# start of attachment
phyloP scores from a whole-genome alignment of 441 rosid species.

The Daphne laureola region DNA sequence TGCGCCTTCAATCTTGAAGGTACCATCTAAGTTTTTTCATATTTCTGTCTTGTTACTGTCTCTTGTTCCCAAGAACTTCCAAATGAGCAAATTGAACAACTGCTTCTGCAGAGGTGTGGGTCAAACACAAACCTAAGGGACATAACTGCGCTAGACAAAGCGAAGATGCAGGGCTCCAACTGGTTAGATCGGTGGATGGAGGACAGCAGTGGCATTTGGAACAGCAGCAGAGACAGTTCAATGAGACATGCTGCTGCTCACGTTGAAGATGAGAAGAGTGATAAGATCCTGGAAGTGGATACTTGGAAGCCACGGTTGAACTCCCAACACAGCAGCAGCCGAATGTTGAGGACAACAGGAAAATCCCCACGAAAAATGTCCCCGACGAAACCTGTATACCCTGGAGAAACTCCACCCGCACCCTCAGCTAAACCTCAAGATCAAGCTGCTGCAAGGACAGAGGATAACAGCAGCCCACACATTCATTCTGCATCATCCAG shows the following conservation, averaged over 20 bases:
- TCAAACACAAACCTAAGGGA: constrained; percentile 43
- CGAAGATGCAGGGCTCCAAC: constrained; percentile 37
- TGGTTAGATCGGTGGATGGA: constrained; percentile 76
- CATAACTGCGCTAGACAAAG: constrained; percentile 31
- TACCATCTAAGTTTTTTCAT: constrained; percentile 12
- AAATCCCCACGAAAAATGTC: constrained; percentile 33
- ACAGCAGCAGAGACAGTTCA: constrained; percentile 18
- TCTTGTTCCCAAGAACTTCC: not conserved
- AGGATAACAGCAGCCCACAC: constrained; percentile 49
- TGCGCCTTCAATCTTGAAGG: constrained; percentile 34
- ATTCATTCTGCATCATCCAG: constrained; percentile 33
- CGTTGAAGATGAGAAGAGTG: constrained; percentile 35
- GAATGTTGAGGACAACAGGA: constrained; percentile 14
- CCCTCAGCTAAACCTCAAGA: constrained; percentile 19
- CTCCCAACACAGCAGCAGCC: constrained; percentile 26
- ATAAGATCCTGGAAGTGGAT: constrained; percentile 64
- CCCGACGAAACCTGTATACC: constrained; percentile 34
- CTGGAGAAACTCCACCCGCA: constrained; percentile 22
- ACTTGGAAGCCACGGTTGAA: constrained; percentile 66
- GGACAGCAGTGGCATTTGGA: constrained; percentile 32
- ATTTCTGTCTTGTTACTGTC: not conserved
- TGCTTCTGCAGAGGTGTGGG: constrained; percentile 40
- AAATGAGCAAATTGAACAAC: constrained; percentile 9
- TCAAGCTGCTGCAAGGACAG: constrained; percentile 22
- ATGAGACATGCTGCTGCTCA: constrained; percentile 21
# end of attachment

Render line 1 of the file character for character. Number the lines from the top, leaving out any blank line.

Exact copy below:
phyloP scores from a whole-genome alignment of 441 rosid species.